On March 31, 2016, lawmakers in Albany announced a budget agreement that would raise New York City’s minimum wage to $15 an hour by the end of 2018 for employers with at least eleven employees. Elsewhere in the state, the minimum wage will also rise, but more slowly. The minimum wage on Long Island and in Westchester County will reach $15 by 2021, while areas north of Westchester will reach $12.50 by 2021.
This minimum wage increase places New York on par with California, which passed a similar measure only hours before New York.
- For workers in New York City employed by “large businesses” (those with at least eleven employees), the minimum wage would rise to $11 at the end of 2016, $13 at the end of 2017, and $15 on December 31, 2018.
- For workers in New York City employed by “small businesses” (those with ten employees or fewer), the minimum wage would rise to $10.50 at the end of 2016, $12 at the end of 2017, $13.50 at the end of 2018, and $15 on December 31, 2019.
- For workers in Nassau, Suffolk and Westchester Counties, the minimum wage would increase to $10 at the end of 2016 and then increase by $1 at the end of each of the next five years, reaching $15 on December 31, 2021.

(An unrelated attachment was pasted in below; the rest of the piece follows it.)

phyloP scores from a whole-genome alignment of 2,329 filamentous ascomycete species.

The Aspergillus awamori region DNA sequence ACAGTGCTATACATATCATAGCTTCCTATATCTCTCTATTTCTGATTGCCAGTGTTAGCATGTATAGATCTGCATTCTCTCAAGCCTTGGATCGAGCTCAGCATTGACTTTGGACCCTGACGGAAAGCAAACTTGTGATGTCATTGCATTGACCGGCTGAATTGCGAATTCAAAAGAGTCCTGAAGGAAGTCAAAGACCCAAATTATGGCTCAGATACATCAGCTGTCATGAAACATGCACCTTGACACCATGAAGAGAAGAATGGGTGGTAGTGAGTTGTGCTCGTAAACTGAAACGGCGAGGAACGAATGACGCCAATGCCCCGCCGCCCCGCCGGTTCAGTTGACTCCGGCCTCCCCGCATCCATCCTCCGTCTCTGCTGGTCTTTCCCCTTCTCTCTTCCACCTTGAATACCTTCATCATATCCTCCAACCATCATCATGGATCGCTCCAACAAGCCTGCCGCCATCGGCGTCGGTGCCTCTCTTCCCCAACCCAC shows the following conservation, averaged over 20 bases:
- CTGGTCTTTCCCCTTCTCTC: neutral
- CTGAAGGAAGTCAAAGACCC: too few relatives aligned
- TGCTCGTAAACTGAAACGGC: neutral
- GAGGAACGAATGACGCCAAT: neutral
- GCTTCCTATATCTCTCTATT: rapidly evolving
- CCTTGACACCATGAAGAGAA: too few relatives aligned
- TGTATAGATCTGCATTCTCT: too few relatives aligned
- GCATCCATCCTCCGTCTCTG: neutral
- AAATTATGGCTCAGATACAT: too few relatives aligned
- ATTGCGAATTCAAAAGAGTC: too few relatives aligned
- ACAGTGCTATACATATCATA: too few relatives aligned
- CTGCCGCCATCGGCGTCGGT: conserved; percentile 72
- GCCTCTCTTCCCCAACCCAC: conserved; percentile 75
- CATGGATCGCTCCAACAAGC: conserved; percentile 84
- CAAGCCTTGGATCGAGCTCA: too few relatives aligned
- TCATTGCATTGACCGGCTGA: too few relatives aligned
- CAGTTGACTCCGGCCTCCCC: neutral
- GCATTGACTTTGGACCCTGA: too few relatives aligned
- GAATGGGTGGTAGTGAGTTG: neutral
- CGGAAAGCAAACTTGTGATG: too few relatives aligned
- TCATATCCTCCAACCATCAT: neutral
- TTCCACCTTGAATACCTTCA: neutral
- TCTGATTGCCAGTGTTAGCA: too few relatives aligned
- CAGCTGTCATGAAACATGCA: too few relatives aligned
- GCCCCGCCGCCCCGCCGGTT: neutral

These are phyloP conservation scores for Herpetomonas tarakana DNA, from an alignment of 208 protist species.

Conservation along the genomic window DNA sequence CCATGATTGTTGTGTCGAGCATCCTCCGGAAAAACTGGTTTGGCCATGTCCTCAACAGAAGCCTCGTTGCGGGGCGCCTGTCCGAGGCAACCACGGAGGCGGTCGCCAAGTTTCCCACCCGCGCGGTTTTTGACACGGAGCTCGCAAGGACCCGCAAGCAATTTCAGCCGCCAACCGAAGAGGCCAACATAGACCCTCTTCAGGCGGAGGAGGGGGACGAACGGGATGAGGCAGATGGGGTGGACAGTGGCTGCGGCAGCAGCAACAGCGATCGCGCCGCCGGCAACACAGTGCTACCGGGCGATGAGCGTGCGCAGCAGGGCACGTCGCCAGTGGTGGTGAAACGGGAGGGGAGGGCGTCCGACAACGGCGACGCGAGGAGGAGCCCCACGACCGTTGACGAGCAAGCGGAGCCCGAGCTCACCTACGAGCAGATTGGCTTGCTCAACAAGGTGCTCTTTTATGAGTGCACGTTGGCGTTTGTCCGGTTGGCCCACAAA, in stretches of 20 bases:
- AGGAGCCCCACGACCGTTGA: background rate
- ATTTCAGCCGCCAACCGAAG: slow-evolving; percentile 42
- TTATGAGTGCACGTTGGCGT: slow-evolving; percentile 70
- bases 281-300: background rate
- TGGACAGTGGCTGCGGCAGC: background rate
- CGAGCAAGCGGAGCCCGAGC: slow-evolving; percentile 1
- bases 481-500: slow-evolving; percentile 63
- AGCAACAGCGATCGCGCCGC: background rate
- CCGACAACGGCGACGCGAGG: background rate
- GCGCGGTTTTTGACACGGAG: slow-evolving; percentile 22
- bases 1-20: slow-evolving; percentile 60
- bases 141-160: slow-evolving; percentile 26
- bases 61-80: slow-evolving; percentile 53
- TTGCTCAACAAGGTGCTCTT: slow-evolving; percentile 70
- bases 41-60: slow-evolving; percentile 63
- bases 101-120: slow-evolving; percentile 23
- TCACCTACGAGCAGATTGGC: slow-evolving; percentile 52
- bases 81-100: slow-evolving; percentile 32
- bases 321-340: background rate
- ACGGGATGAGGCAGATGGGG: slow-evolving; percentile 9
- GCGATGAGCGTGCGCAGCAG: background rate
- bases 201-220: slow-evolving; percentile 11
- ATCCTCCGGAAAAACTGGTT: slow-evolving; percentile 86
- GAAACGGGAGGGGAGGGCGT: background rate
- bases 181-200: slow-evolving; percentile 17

- For workers in the rest of the state, the minimum wage would increase to $9.70 at the end of 2016, and then increase by $0.70 at the end of each of the next four years, reaching $12.50 on December 31, 2020. After 2020, the rate will increase to $15 on an indexed schedule to be set by the Director of the Division of Budget (DOB) in consultation with the Department of Labor.
The proposed budget bill includes a so-called “safety valve,” intended to ensure that the minimum wage increases do not harm the state economy. Beginning in 2019, the state DOB Director will analyze the economy in each region and the effect of the minimum wage increases statewide to determine whether the scheduled increases should be suspended. The Department of Budget will submit that analysis to the Department of Labor on an annual basis.
The minimum wage increases are expected to affect approximately 2.3 million workers statewide.